Saudi GP promoters 'keen to address human rights concerns'


The promoters of the Saudi Arabia Grand Prix which joins the F1 itinerary this season insist that they are keen to tackle public perceptions about the country's human rights record.

The country will hold the penultimate round of the 2021 Formula 1 championship in December at the Jeddah Corniche Circuit, but there has been criticism of the sport's decision to add Saudi Arabia the calendar.

Amnesty International has attacked the Saudi government's record of harassment toward political opponents, women’s rights activists, human rights defenders and journalists.

There's also been a history of unfair trials and a widespread use of the death penalty, which critics say mean Saudi Arabia shouldn't be viewed as a suitable host for prestigious global sporting events.

But race promoter Prince Khalid Bin Sultan Al Faisal says that he's recently reached out and talked with several top F1 drivers in a bid to reassure them about Saudi Arabia.

“I spoke with them openly and said ‘Listen, I’m not going to tell you anything'," he told the media this week. "'You come to Saudi Arabia, and you see it, and if you want to come before the race you can come and judge yourself.'

“Whatever I say about my country it is better for you to come and see it yourself, meet with the local people, and there you can have your opinion.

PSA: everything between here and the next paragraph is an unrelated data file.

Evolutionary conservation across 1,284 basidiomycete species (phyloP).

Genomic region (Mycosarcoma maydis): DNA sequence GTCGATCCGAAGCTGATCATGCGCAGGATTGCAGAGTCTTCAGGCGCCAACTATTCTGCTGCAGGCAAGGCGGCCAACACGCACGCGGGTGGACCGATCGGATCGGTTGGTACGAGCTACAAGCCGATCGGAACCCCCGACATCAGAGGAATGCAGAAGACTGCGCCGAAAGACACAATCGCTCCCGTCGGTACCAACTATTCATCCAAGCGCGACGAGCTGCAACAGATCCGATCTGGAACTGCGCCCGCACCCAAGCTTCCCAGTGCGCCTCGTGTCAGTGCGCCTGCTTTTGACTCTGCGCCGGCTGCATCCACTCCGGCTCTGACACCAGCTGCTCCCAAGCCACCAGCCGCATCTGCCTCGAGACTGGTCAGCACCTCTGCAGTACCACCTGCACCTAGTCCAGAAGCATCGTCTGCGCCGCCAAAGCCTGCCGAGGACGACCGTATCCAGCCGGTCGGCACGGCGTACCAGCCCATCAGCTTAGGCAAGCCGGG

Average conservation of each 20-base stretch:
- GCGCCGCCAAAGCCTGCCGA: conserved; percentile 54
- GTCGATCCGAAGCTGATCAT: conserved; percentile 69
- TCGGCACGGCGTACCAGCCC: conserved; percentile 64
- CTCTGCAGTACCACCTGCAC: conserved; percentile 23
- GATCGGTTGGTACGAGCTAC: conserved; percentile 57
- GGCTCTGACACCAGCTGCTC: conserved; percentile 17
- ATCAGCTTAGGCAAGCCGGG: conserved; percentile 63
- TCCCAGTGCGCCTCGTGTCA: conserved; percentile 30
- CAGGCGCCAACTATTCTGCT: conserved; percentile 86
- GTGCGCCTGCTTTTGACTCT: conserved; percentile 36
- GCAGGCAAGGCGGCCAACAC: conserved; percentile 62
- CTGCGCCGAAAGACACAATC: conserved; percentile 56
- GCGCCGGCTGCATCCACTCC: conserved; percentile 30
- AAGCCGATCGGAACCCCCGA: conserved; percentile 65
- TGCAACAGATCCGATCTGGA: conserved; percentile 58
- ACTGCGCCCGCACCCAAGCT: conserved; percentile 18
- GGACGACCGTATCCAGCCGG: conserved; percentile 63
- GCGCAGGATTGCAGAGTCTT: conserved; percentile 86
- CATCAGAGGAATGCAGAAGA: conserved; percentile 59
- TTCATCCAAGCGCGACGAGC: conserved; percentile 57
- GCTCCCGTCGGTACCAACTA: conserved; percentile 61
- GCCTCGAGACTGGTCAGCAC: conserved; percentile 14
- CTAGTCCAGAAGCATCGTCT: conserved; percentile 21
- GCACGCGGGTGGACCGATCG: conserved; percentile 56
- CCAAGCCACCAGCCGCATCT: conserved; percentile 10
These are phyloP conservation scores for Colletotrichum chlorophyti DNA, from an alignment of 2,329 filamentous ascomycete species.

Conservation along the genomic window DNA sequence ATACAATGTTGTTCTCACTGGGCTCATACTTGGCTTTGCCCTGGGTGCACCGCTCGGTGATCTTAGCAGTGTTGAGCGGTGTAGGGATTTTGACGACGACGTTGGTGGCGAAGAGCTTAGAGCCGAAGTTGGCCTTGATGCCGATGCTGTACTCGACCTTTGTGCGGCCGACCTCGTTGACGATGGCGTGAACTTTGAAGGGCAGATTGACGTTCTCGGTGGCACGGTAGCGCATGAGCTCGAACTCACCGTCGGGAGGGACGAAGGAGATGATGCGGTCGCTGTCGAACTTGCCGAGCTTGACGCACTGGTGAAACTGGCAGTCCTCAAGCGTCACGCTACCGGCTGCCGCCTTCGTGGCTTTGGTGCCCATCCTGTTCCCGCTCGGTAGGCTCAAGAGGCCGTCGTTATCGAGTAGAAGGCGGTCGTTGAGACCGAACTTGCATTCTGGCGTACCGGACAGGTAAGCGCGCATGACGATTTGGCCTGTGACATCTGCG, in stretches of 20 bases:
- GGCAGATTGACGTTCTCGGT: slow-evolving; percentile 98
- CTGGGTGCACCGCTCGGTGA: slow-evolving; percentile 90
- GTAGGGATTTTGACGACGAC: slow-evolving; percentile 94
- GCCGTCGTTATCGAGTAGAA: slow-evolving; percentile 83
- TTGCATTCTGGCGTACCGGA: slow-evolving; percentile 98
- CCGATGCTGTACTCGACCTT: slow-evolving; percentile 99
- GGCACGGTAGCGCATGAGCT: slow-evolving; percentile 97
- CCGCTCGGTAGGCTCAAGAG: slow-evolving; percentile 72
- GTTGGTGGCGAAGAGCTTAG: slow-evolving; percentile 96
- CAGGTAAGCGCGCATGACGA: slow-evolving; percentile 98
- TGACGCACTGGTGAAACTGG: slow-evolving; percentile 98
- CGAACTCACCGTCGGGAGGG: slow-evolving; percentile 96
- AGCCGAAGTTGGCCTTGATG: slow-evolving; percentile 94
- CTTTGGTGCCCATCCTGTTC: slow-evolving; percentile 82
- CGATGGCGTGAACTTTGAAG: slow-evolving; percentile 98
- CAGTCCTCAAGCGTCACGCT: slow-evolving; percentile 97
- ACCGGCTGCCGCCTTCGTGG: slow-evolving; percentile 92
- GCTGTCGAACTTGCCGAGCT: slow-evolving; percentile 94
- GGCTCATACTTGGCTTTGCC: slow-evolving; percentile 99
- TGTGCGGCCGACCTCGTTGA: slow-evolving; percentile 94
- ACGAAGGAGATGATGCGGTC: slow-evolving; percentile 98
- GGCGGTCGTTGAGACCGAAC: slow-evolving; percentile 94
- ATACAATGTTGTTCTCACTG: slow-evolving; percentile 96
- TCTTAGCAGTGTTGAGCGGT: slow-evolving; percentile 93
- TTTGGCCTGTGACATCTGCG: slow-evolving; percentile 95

“We are inviting anyone from the media who would love to come to Saudi, even before the race. You can come and have a chance to see our country freely and then say your opinion about our country.

"We are confident about what we have progressed and where we are going, so we have no issues," he insisted.

He added that there was no clash between F1's current stand on diversity and against racism and Saudi Arabia's culture.

“Human rights, the quality of life in Saudi Arabia, this is an initiative from the government," he said.


international human rights profile.

"We work closely with F1 so we are both aligned with our missions, Saudi mission and F1’s obligations for human rights," he added. "As of now things are progressing really good between us.

“This is part of our strategy," he explained. "We are opening up our country, we want to prove the quality of life for anybody, for the Saudis or anyone that visits Saudi Arabia, this will help us achieve our goals.”

The country has also confirmed that it would be willing to hold a second race this season if coronavirus precautions force the cancellation of other events on the 2021 calendar.

“I’m sure Formula 1 has a lot of partners in Europe and the Middle East, different parts of the world, that can accommodate a race," Prince Khalid told the media this week.

“We haven’t been asked by Formula 1 to accommodate a second race but everything is on schedule regarding our preparation, our construction, so if needed to host a race before our [existing] race, I think we can accommodate that.

“For us, we want to focus on our first race, we have nice plans in terms of promotion and activities and opening ceremony for the event," he added. “But in the end if it’s a must and they need another country, then we can be an option if it will help Formula 1.

“With everything happening globally, if it is an issue for Formula 1, we need what’s best for the championship."

Formula E already holds rounds in Saudi Arabia, with this year's season opener of the all-electric world championship taking place under floodlights after dark in Diriyah.

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